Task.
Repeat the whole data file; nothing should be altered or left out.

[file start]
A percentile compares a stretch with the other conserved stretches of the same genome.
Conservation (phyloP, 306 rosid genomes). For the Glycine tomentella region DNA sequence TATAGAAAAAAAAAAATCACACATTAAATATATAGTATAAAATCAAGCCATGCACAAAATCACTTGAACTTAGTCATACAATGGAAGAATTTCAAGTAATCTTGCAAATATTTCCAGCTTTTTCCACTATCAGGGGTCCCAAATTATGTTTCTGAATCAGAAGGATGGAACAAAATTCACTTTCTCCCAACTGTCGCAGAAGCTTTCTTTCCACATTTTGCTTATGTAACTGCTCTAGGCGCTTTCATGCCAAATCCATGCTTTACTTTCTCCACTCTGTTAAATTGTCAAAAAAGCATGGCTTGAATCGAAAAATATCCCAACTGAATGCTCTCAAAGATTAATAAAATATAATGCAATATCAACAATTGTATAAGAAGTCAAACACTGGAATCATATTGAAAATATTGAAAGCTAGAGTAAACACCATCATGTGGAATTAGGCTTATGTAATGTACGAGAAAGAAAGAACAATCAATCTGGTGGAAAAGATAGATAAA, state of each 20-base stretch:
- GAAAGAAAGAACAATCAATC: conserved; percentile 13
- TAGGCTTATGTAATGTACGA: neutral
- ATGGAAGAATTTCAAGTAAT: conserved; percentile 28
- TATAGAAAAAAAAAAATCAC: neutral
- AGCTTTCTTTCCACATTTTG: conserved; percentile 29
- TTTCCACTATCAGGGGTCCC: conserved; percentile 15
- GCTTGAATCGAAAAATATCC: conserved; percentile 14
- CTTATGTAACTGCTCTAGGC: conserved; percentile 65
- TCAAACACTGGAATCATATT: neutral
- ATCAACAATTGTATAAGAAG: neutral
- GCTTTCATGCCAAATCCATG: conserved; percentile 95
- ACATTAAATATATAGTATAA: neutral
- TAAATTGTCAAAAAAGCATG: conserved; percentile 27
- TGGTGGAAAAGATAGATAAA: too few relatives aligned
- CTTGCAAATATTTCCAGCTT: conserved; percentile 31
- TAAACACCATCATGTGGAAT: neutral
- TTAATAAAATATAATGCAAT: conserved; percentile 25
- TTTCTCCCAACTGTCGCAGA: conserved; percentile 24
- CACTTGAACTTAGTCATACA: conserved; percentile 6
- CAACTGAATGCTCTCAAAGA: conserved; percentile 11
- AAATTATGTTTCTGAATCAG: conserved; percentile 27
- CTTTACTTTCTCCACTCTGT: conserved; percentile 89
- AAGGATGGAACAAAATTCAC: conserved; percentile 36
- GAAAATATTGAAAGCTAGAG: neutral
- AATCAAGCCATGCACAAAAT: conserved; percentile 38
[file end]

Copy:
A percentile compares a stretch with the other conserved stretches of the same genome.
Conservation (phyloP, 306 rosid genomes). For the Glycine tomentella region DNA sequence TATAGAAAAAAAAAAATCACACATTAAATATATAGTATAAAATCAAGCCATGCACAAAATCACTTGAACTTAGTCATACAATGGAAGAATTTCAAGTAATCTTGCAAATATTTCCAGCTTTTTCCACTATCAGGGGTCCCAAATTATGTTTCTGAATCAGAAGGATGGAACAAAATTCACTTTCTCCCAACTGTCGCAGAAGCTTTCTTTCCACATTTTGCTTATGTAACTGCTCTAGGCGCTTTCATGCCAAATCCATGCTTTACTTTCTCCACTCTGTTAAATTGTCAAAAAAGCATGGCTTGAATCGAAAAATATCCCAACTGAATGCTCTCAAAGATTAATAAAATATAATGCAATATCAACAATTGTATAAGAAGTCAAACACTGGAATCATATTGAAAATATTGAAAGCTAGAGTAAACACCATCATGTGGAATTAGGCTTATGTAATGTACGAGAAAGAAAGAACAATCAATCTGGTGGAAAAGATAGATAAA, state of each 20-base stretch:
- GAAAGAAAGAACAATCAATC: conserved; percentile 13
- TAGGCTTATGTAATGTACGA: neutral
- ATGGAAGAATTTCAAGTAAT: conserved; percentile 28
- TATAGAAAAAAAAAAATCAC: neutral
- AGCTTTCTTTCCACATTTTG: conserved; percentile 29
- TTTCCACTATCAGGGGTCCC: conserved; percentile 15
- GCTTGAATCGAAAAATATCC: conserved; percentile 14
- CTTATGTAACTGCTCTAGGC: conserved; percentile 65
- TCAAACACTGGAATCATATT: neutral
- ATCAACAATTGTATAAGAAG: neutral
- GCTTTCATGCCAAATCCATG: conserved; percentile 95
- ACATTAAATATATAGTATAA: neutral
- TAAATTGTCAAAAAAGCATG: conserved; percentile 27
- TGGTGGAAAAGATAGATAAA: too few relatives aligned
- CTTGCAAATATTTCCAGCTT: conserved; percentile 31
- TAAACACCATCATGTGGAAT: neutral
- TTAATAAAATATAATGCAAT: conserved; percentile 25
- TTTCTCCCAACTGTCGCAGA: conserved; percentile 24
- CACTTGAACTTAGTCATACA: conserved; percentile 6
- CAACTGAATGCTCTCAAAGA: conserved; percentile 11
- AAATTATGTTTCTGAATCAG: conserved; percentile 27
- CTTTACTTTCTCCACTCTGT: conserved; percentile 89
- AAGGATGGAACAAAATTCAC: conserved; percentile 36
- GAAAATATTGAAAGCTAGAG: neutral
- AATCAAGCCATGCACAAAAT: conserved; percentile 38